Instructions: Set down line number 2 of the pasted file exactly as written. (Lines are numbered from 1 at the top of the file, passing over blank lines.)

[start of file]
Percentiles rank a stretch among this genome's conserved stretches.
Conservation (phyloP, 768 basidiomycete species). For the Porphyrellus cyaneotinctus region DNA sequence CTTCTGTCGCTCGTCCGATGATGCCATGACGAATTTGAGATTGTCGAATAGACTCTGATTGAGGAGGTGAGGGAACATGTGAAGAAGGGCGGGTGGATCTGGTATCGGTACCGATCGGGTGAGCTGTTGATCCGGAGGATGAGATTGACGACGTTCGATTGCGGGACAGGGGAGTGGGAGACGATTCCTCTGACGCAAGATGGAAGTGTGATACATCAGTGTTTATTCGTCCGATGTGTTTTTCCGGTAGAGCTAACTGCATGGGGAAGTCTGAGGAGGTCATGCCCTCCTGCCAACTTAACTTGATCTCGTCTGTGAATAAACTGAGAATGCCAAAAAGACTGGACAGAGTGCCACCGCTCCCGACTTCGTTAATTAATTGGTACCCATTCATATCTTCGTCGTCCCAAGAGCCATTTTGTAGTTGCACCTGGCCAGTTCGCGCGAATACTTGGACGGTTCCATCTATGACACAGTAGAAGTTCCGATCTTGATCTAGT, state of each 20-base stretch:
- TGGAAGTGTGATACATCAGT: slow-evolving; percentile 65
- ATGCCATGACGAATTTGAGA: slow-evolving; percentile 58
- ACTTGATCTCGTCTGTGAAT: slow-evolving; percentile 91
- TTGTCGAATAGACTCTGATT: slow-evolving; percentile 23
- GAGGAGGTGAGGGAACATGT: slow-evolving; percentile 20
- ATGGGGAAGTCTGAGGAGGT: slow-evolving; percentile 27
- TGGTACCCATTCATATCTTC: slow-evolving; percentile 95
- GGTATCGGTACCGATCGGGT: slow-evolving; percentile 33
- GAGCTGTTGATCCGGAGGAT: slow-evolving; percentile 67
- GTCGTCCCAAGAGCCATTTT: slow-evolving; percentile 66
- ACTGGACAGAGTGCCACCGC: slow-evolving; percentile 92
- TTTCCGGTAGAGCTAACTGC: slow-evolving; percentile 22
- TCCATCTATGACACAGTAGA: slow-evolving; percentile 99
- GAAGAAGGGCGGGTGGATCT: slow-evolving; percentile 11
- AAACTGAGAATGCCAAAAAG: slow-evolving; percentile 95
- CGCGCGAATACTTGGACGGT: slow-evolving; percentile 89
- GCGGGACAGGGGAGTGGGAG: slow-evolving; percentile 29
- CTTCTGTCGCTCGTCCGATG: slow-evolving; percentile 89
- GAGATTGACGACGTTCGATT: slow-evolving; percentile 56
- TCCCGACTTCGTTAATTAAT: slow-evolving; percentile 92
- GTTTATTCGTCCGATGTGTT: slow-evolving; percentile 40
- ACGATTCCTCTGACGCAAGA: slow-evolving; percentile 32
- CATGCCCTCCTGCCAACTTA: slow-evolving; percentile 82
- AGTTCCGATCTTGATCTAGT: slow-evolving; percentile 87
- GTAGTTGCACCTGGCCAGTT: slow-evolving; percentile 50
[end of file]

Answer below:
Conservation (phyloP, 768 basidiomycete species). For the Porphyrellus cyaneotinctus region DNA sequence CTTCTGTCGCTCGTCCGATGATGCCATGACGAATTTGAGATTGTCGAATAGACTCTGATTGAGGAGGTGAGGGAACATGTGAAGAAGGGCGGGTGGATCTGGTATCGGTACCGATCGGGTGAGCTGTTGATCCGGAGGATGAGATTGACGACGTTCGATTGCGGGACAGGGGAGTGGGAGACGATTCCTCTGACGCAAGATGGAAGTGTGATACATCAGTGTTTATTCGTCCGATGTGTTTTTCCGGTAGAGCTAACTGCATGGGGAAGTCTGAGGAGGTCATGCCCTCCTGCCAACTTAACTTGATCTCGTCTGTGAATAAACTGAGAATGCCAAAAAGACTGGACAGAGTGCCACCGCTCCCGACTTCGTTAATTAATTGGTACCCATTCATATCTTCGTCGTCCCAAGAGCCATTTTGTAGTTGCACCTGGCCAGTTCGCGCGAATACTTGGACGGTTCCATCTATGACACAGTAGAAGTTCCGATCTTGATCTAGT, state of each 20-base stretch: